Organization and Financing of Mental Health Care. Another of the defining trends has been the transformation of the mental illness treatment and mental health services landscapes, including increased reliance on primary health care and other human service providers. Today, the U.S. mental health system is multifaceted and complex, comprising the public and private sectors, general health and specialty mental health providers, and social services, housing, criminal justice, and educational agencies. These agencies do not always function in a coordinated manner. Its configuration reflects necessary responses to a broad array of factors including reform movements, financial incentives based on who pays for what kind of services, and advances in care and treatment technology. Although the hybrid system that exists today serves diverse functions well for many people, individuals with the most complex needs and the fewest financial resources often find the system fragmented and difficult to use. A challenge for the Nation in the near-term future is to speed the transfer of new evidence-based treatments and prevention interventions into diverse service delivery settings and systems, while ensuring greater coordination among these settings and systems.

Consumer and Family Movements. The emergence of vital consumer and family movements promises to shape the direction and complexion of mental health programs for many years to come. Although divergent in their historical origins and philosophy, organizations representing consumers and family members have promoted important, often overlapping goals and have invigorated the fields of research as well as treatment and service delivery design. Among the principal goals shared by much of the consumer movement are to overcome stigma and prevent discrimination in policies affecting persons with mental illness; to encourage self-help and a focus on recovery from mental illness; and to draw attention to the special needs associated with a particular disorder or disability, as well as by age or gender or by the racial and cultural identity of those who have mental illness.

Chapter 2 of the report was written to provide background information that would help persons from outside the mental health field better understand topics addressed in subsequent chapters of the report. Although the chapter is meant to serve as a mental health primer, its depth of discussion supports a range of conclusions:

  1. The multifaceted complexity of the brain is fully consistent with the fact that it supports all behavior and mental life. Proceeding from an acknowledgment that all psychological experiences are recorded ultimately in the brain and that all psychological phenomena reflect biological processes, the modern neuroscience of mental health offers an enriched understanding of the inseparability of human experience, brain, and mind.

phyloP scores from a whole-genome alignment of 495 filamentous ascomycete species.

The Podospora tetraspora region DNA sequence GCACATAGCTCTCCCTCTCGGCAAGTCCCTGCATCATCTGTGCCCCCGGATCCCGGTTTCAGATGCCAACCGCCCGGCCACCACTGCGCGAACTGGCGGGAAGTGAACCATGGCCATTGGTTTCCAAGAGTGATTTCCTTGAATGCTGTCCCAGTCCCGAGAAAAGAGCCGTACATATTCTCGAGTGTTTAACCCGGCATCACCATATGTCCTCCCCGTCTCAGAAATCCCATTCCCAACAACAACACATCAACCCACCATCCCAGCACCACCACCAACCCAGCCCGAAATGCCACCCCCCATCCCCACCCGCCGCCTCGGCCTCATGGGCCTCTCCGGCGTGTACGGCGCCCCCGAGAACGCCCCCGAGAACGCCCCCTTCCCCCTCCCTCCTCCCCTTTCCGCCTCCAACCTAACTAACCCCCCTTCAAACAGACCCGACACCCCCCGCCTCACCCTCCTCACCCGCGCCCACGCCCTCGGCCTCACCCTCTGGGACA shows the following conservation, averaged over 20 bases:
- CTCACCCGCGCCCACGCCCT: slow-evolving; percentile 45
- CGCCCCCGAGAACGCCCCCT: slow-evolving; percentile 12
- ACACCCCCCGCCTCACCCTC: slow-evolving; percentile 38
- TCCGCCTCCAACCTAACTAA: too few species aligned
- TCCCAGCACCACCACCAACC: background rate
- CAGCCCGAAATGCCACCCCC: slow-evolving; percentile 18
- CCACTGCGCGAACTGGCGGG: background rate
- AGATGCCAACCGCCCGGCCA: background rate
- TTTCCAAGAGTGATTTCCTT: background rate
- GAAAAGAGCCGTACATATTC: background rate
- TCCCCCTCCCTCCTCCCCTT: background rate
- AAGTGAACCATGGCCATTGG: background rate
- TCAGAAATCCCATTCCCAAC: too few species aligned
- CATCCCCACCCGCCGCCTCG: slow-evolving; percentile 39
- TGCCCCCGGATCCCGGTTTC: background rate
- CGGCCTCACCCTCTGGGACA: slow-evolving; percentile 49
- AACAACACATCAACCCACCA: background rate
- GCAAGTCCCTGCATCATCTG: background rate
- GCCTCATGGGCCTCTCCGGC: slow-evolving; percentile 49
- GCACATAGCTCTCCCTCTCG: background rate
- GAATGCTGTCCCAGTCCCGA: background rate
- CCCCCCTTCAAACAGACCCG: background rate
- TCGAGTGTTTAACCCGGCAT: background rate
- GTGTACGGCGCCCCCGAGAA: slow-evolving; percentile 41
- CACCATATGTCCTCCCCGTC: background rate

2. Mental functions, which are disturbed in mental disorders, are mediated by the brain. In the process of transforming human experience into physical events, the brain undergoes changes in its cellular structure and function.
  3. Few lesions or physiologic abnormalities define the mental disorders, and for the most part their causes remain unknown. Mental disorders, instead, are defined by signs, symptoms, and functional impairments.
  4. Diagnoses of mental disorders made using specific criteria are as reliable as those for general medical disorders.
  5. About one in five Americans experiences a mental disorder in the course of a year. Approximately 15 percent of all adults who have a mental disorder in one year also experiences a co-occurring substance (alcohol or other drug) use disorder, which complicates treatment.
  6. A range of treatments of well-documented efficacy exists for most mental disorders. Two broad types of intervention include psychosocial treatments—for example, psychotherapy or counseling—and psychopharmacologic treatments; these often are most effective when combined.
  7. In the mental health field, progress in developing preventive interventions has been slow because, for most major mental disorders, there is insufficient understanding about etiology (or causes of illness) and/or there is an inability to alter the known etiology of a particular disorder. Still, some successful strategies have emerged in the absence of a full understanding of etiology.
  8. About 10 percent of the U.S. adult population use mental health services in the health sector in any year, with another 5 percent seeking such services from social service agencies, schools, or religious or self-help groups. Yet critical gaps exist between those who need service and those who receive service.
  9. Gaps also exist between optimally effective treatment and what many individuals receive in actual practice settings.